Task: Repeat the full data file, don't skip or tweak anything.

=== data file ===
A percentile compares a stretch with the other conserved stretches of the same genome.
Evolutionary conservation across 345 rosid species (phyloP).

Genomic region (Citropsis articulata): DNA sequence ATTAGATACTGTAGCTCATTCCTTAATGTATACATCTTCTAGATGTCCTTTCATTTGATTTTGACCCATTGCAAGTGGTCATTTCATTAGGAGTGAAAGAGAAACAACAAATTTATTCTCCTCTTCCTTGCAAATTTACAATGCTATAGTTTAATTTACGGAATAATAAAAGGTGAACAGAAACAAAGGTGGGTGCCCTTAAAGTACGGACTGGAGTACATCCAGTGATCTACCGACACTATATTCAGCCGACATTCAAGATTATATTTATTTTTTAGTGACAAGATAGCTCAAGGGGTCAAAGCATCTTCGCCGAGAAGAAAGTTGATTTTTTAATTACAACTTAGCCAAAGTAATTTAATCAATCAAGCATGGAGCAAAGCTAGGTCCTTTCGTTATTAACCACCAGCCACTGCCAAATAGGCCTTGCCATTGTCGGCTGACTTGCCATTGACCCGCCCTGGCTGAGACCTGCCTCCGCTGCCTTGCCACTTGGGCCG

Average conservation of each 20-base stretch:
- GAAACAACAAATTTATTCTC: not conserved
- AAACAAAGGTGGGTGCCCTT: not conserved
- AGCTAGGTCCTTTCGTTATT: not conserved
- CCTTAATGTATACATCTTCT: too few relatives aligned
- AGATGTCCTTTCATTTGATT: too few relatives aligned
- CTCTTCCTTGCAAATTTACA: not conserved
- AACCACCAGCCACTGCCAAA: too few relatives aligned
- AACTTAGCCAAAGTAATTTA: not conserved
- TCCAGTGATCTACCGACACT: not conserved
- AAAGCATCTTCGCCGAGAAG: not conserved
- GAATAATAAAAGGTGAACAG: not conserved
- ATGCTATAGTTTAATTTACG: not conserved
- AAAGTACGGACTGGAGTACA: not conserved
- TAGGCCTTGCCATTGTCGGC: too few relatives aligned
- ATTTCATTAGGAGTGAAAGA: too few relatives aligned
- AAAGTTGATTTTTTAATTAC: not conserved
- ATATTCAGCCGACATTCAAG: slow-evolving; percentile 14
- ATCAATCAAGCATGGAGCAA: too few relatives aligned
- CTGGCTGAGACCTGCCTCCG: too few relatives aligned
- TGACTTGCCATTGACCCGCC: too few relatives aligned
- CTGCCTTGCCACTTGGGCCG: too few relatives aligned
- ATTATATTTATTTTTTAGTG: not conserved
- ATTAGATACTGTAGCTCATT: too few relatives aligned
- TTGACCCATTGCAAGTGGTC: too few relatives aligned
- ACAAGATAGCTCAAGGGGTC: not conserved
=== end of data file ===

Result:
A percentile compares a stretch with the other conserved stretches of the same genome.
Evolutionary conservation across 345 rosid species (phyloP).

Genomic region (Citropsis articulata): DNA sequence ATTAGATACTGTAGCTCATTCCTTAATGTATACATCTTCTAGATGTCCTTTCATTTGATTTTGACCCATTGCAAGTGGTCATTTCATTAGGAGTGAAAGAGAAACAACAAATTTATTCTCCTCTTCCTTGCAAATTTACAATGCTATAGTTTAATTTACGGAATAATAAAAGGTGAACAGAAACAAAGGTGGGTGCCCTTAAAGTACGGACTGGAGTACATCCAGTGATCTACCGACACTATATTCAGCCGACATTCAAGATTATATTTATTTTTTAGTGACAAGATAGCTCAAGGGGTCAAAGCATCTTCGCCGAGAAGAAAGTTGATTTTTTAATTACAACTTAGCCAAAGTAATTTAATCAATCAAGCATGGAGCAAAGCTAGGTCCTTTCGTTATTAACCACCAGCCACTGCCAAATAGGCCTTGCCATTGTCGGCTGACTTGCCATTGACCCGCCCTGGCTGAGACCTGCCTCCGCTGCCTTGCCACTTGGGCCG

Average conservation of each 20-base stretch:
- GAAACAACAAATTTATTCTC: not conserved
- AAACAAAGGTGGGTGCCCTT: not conserved
- AGCTAGGTCCTTTCGTTATT: not conserved
- CCTTAATGTATACATCTTCT: too few relatives aligned
- AGATGTCCTTTCATTTGATT: too few relatives aligned
- CTCTTCCTTGCAAATTTACA: not conserved
- AACCACCAGCCACTGCCAAA: too few relatives aligned
- AACTTAGCCAAAGTAATTTA: not conserved
- TCCAGTGATCTACCGACACT: not conserved
- AAAGCATCTTCGCCGAGAAG: not conserved
- GAATAATAAAAGGTGAACAG: not conserved
- ATGCTATAGTTTAATTTACG: not conserved
- AAAGTACGGACTGGAGTACA: not conserved
- TAGGCCTTGCCATTGTCGGC: too few relatives aligned
- ATTTCATTAGGAGTGAAAGA: too few relatives aligned
- AAAGTTGATTTTTTAATTAC: not conserved
- ATATTCAGCCGACATTCAAG: slow-evolving; percentile 14
- ATCAATCAAGCATGGAGCAA: too few relatives aligned
- CTGGCTGAGACCTGCCTCCG: too few relatives aligned
- TGACTTGCCATTGACCCGCC: too few relatives aligned
- CTGCCTTGCCACTTGGGCCG: too few relatives aligned
- ATTATATTTATTTTTTAGTG: not conserved
- ATTAGATACTGTAGCTCATT: too few relatives aligned
- TTGACCCATTGCAAGTGGTC: too few relatives aligned
- ACAAGATAGCTCAAGGGGTC: not conserved